The Cheshire life coach helping people find love

PUBLISHED: 13:56 27 May 2020 | UPDATED: 11:15 28 May 2020

Life coach Debra Thorpe works with many women who have lost their sense of identity
Photo: naturalphotography-ds.com.

Life coach Debra Thorpe works with many women who have lost their sense of identity Photo: naturalphotography-ds.com.

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Hale life coach Debra Thorpe helps her clients rediscover love after losing themselves

Finding your place in life again after a change in circumstances can be hard
Photo: Getty images/m-gucciFinding your place in life again after a change in circumstances can be hard Photo: Getty images/m-gucci

If there’s one thing that lockdown and social distancing has done, it’s made us take a long, hard look at ourselves. Many stepped up immediately as volunteers – community angels ensuring the most vulnerable are kept safe, others have learned we can be everything our families need us to be – and fit in a daily hour of exercise too, but some have looked at themselves and simply cannot identify who they are and what their role is in the world.

This is not a new thing, says life coach and hypnotherapist Debra Thorpe. “The majority of my clients are women from their forties to their sixties who have reached a point in their lives where there has been some great change, and they no longer know who they are. For some, this stems from a suddenly empty nest. For others, a later-life divorce has shattered their confidence and left them questioning their purpose.”

Debra knows all about that feeling of not knowing quite who you are and how you are supposed to be. Suddenly widowed at age 37, with daughters aged five and seven, she was faced with some harsh choices.

“It was a long time ago, but it does shape the rest of your life,” she says. “I did a number of jobs and found myself every year reviewing, as the children got older, and wondering if it was all working, asking: ‘What else can I do? What can I work around the children?’ I realise now I was actually coaching myself. In due course an opportunity came up to get back into HR management. During this time, I developed an interest in life coaching, and signed up to do an accredited course with National Council of Psychotherapists. I found that friends would start to tell me their problems and at work I found myself coaching managers. I had never intended to do anything professional, but in 2018 I started doing some part-time life-coaching work and the demand grew for it, so in 2019 I went full time.”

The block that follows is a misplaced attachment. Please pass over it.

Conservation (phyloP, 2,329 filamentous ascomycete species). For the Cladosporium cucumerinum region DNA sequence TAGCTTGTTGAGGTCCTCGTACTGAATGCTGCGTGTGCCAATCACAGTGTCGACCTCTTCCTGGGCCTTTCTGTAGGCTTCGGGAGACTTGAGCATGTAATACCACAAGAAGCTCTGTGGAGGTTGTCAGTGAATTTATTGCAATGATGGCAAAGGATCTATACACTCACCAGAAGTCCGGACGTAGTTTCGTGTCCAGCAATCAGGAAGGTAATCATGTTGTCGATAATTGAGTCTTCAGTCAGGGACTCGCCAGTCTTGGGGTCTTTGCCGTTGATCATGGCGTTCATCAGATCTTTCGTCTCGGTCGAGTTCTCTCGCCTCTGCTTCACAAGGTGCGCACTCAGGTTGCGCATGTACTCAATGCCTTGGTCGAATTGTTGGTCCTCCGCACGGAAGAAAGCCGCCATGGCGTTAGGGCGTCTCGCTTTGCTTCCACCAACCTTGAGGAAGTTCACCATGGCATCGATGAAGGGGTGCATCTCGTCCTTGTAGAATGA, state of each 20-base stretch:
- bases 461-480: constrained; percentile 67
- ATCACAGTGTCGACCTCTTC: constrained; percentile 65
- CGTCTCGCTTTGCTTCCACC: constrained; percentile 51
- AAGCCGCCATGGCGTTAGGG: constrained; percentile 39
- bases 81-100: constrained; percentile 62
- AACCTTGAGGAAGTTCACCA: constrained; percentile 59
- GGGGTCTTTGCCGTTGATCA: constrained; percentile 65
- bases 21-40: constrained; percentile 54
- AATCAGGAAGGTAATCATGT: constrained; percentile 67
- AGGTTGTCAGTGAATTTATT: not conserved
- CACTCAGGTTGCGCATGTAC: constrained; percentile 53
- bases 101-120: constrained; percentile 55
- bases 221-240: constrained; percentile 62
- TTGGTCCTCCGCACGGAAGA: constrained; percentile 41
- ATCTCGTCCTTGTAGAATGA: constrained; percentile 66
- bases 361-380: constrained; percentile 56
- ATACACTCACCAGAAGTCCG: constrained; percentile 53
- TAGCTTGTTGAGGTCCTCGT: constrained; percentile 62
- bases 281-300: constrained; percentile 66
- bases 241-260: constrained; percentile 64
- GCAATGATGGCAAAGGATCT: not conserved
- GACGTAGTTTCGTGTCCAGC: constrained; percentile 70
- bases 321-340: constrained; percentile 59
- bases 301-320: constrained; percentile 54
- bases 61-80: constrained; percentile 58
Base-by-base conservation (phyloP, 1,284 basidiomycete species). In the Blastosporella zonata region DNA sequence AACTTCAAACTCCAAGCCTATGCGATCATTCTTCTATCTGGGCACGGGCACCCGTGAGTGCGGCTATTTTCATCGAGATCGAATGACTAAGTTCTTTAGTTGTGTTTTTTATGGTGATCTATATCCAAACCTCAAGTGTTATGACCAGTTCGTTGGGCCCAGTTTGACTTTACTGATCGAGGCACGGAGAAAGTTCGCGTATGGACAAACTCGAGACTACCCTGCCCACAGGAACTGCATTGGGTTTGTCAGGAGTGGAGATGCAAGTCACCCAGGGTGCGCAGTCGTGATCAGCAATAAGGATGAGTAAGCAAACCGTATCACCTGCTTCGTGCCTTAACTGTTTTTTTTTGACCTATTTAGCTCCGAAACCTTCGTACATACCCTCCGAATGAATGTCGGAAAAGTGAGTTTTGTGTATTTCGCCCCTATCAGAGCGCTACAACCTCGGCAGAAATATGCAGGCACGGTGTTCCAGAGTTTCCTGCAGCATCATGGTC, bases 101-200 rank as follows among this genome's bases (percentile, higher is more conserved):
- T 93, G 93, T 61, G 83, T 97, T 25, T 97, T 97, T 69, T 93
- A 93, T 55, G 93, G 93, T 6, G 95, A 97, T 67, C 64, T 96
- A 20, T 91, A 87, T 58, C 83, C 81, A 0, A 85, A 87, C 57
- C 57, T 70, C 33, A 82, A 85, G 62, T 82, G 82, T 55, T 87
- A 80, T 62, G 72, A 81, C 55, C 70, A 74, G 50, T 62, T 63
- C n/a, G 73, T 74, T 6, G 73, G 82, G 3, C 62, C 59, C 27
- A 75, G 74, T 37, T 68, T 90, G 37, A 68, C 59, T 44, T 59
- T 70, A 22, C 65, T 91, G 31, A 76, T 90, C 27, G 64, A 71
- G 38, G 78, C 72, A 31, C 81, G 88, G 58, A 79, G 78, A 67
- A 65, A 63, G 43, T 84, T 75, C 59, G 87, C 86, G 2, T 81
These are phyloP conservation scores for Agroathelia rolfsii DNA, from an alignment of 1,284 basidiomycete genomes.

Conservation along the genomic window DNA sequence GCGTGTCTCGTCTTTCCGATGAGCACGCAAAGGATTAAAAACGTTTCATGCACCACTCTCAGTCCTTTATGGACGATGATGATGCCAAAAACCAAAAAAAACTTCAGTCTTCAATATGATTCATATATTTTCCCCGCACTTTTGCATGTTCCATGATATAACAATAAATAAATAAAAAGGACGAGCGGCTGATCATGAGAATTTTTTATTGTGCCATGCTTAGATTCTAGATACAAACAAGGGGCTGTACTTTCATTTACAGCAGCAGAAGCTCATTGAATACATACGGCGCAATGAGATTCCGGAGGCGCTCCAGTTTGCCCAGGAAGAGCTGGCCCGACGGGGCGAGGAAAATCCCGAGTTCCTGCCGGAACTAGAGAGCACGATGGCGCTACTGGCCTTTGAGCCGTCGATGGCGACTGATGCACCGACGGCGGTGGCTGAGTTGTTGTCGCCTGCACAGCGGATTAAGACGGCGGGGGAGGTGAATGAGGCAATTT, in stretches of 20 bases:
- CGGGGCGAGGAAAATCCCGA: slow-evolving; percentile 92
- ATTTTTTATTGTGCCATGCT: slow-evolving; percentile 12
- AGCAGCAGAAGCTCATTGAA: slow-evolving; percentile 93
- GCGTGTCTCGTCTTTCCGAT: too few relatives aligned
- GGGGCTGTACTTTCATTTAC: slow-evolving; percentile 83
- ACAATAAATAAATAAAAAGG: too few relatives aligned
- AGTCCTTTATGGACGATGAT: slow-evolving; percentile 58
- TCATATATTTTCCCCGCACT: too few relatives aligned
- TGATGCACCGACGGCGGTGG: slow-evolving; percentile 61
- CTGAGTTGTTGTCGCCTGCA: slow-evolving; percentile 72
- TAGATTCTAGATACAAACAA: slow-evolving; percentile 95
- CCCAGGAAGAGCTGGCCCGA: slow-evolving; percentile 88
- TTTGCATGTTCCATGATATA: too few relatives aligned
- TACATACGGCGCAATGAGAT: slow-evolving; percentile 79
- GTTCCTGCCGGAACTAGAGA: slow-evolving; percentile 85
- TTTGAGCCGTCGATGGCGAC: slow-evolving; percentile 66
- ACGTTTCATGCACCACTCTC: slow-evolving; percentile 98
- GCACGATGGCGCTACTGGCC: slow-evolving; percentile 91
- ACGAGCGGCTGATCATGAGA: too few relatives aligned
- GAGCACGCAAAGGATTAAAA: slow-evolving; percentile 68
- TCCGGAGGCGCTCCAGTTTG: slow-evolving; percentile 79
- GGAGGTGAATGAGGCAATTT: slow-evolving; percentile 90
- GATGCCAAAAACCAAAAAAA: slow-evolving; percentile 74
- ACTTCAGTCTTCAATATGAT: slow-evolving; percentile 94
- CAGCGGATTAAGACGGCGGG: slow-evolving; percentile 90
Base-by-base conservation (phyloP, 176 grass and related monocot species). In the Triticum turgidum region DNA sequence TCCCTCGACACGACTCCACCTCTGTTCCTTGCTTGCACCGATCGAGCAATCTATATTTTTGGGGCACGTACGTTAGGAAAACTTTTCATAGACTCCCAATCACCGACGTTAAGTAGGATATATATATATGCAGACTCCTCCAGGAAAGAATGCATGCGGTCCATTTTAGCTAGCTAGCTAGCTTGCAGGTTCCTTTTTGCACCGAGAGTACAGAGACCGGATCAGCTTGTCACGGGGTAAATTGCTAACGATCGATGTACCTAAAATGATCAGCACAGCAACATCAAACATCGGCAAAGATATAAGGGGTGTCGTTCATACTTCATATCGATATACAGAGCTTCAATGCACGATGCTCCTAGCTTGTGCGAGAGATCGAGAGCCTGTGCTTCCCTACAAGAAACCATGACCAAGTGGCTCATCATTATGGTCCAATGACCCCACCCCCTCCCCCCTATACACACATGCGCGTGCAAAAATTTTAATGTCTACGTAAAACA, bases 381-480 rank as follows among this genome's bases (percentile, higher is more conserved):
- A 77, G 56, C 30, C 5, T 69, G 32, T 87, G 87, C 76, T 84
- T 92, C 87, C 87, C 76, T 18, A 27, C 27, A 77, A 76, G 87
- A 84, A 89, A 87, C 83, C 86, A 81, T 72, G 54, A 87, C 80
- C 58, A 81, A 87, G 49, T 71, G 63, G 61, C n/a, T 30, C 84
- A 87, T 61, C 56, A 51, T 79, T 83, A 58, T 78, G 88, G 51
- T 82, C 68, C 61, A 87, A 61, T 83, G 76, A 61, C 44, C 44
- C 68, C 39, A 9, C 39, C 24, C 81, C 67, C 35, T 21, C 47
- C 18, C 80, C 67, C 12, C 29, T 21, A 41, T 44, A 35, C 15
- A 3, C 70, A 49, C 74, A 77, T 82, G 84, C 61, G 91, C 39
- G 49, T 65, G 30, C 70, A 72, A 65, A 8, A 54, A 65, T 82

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A life coach, in short, is someone that helps to empower others by supporting them in setting and achieving goals in both their personal and professional lives.

“I found I attracted women in mid-life with the same kind of problems cropping up. One thing I noticed was a lot of these women were single and starting to think about dating again and although completely confident in other aspects of their life were really floundering. Or the opposite – dating easily, but repeatedly attracting men with similar negative characteristics. I work to help them understand what is driving their situation. It’s about a lack of self-confidence, about a fear of repeating past mistakes or bad experiences. I call it ‘an inside job’ – before you can be part of a relationship with somebody else, you need to be happy with yourself. If you believe in your own value, you can then put that out there and others will see it too.

“I have been working with one lady, who after a divorce from a very controlling husband who constantly belittled her, found herself almost unable to make any decisions because her self-confidence was so low. Together we have identified what she wants to achieve, discovered what makes her happy and brought her to a place where she now really likes herself and is confident to show that self to the world. She’s just told me she’s ready to look for a new partner and is excited about a new future.”

During the Covid-19 crisis Debra has continued her work – taking advantage of technology such Zoom – and is being approached by more people who are struggling with feelings of anxiety, enhanced by the situation in which we find ourselves.

“Anxiety is a perfectly natural response to a threat. It’s an ancient fight or flight mechanism that made perfect sense when we were likely to be attacked by a bear, but the surge of adrenaline and cortisol is less useful when we’re sitting in our living rooms watching television. I am working with clients to help them understand how to overcome anxiety, not to give it room in their heads. There is a lot you can do and much of it is quite simple – once you know the triggers and the responses and how to defend against further incidences.

“I love what I do. I love the satisfaction that comes from helping people become their best self, to overcome anxiety, to find love or move on from sad times. It’s more than a job. It’s utterly fulfilling.”

Find out more here about how Debra could help you.

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